12:05 GMT06 March 2021
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    John F. Kennedy, the 35th president of the United States, was assassinated on 22 November, 1963 in Dallas, Texas, as he and his wife traveled on an open automobile on a motorcade route. Kennedy is officially claimed to have been shot by a former US Marine, Lee Harvey Oswald, and conspiracy theories revolve around the assassination to this day.

    In a new book named “Operation Dragon: Inside The Kremlin’s Secret War on America" written by two former intelligence chiefs, a fresh conspiracy theory has emerged regarding the assassination of US President John F Kennedy, suggesting that Soviet leader Nikita Khrushchev and the KGB are behind the 1963 shooting of the 35th US president committed by Lee Harvey Oswald.

    The book was written by a former US ambassador, R. James Woolsey, who ran the CIA from 1993 to 1995, and his co-author, the so-called “highest-ranking intelligence official from an enemy country ever granted political asylum in the United States”, Lt. Gen. Ion Mihai Pacepa, a former acting chief of Communist Romania’s espionage service. 

    According to the book, Oswald, who aspired to become a Soviet national and hailed Nikita Khrushchev as a personal "hero", was recruited by the USSR in 1957 and was instructed by the Soviet leader to assassinate Kennedy.

    Later, however, the initiative was called off and the KGB "ordered Oswald to stand down", but Oswald, eager to finish a "personal mission", "stubbornly went ahead."

    “Although Oswald wished to remain in the Soviet Union, he was eventually persuaded to return to the US to assassinate President Kennedy, whom Khrushchev had come to despise,” the two former intelligence chiefs write in their book, cited by New York Post. “Oswald was … given a Soviet wife and sent back to the US in June 1962.”

    The authors, however, do not offer concrete evidence of the alleged assassination order or its subsequent cancellation, providing instead letters that Oswald and KGB agents prepared for when he returned to the Soviet Union after he completed his "mission".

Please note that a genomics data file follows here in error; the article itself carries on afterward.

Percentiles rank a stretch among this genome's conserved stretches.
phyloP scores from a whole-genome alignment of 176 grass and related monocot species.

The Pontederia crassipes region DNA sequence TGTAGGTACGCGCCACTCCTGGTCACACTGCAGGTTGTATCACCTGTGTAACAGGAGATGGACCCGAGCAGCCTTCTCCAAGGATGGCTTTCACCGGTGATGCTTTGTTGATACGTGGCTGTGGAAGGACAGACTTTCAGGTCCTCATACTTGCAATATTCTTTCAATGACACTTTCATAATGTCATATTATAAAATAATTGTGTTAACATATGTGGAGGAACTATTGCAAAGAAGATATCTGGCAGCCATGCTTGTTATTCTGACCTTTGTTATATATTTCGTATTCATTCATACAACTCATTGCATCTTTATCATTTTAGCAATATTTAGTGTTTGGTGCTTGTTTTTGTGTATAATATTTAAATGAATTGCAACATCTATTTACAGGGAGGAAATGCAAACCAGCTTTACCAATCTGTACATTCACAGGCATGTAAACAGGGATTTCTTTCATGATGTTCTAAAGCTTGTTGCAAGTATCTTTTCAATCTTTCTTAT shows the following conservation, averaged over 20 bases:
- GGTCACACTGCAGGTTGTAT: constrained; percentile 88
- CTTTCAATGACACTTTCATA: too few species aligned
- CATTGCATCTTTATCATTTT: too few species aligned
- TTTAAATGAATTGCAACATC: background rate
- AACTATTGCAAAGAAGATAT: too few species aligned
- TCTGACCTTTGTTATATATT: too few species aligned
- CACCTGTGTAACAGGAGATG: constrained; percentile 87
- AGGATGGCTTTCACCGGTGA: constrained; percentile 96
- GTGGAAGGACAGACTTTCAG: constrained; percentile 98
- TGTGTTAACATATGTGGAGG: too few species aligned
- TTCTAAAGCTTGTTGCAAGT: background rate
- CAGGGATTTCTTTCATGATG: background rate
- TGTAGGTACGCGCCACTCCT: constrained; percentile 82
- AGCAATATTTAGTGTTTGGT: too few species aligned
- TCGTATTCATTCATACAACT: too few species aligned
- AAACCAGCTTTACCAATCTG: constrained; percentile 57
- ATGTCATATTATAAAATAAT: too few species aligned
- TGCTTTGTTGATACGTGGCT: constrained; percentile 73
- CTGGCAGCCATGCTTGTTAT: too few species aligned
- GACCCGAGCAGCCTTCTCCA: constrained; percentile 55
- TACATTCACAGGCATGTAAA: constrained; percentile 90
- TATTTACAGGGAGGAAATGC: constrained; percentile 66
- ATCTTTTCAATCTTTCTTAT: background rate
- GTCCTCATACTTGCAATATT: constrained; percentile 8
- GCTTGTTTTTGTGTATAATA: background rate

“Oswald knew that Nikita Khrushchev, the leader of Oswald’s paradise and new home, the Soviet Union, had entrusted him with that task, and he was confident he could pull it off,” the book claims. “By this time, however, the KGB and [the country’s] leaders realized that Khrushchev’s crazy ideas were giving their country a terrible reputation... another false step by the hot-headed Khrushchev, and there might be nuclear war.”

    In one of the referred letters, dated 9 November, two weeks before Kennedy's assassination, there is a mention of a meeting with someone described by the authors as “Comrade Kostin,” or “Valery Kostikov, an identified PGU [First Chief Directorate] officer of the Thirteenth Department.”

    This is not the first time the Soviet KGB (along with the CIA, the mafia crime syndicates, Vice President Lyndon B. Johnson and even late Cuban Prime Minister Fidel Castro) has been accused of being connected with the assassination of JFK.

    The Warren Commission, after investigating Kennedy's killing, found no evidence that the Soviet Union was involved in the assassination.


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    CIA, KGB, Russia, Soviet Union, Assassination, JFK, US
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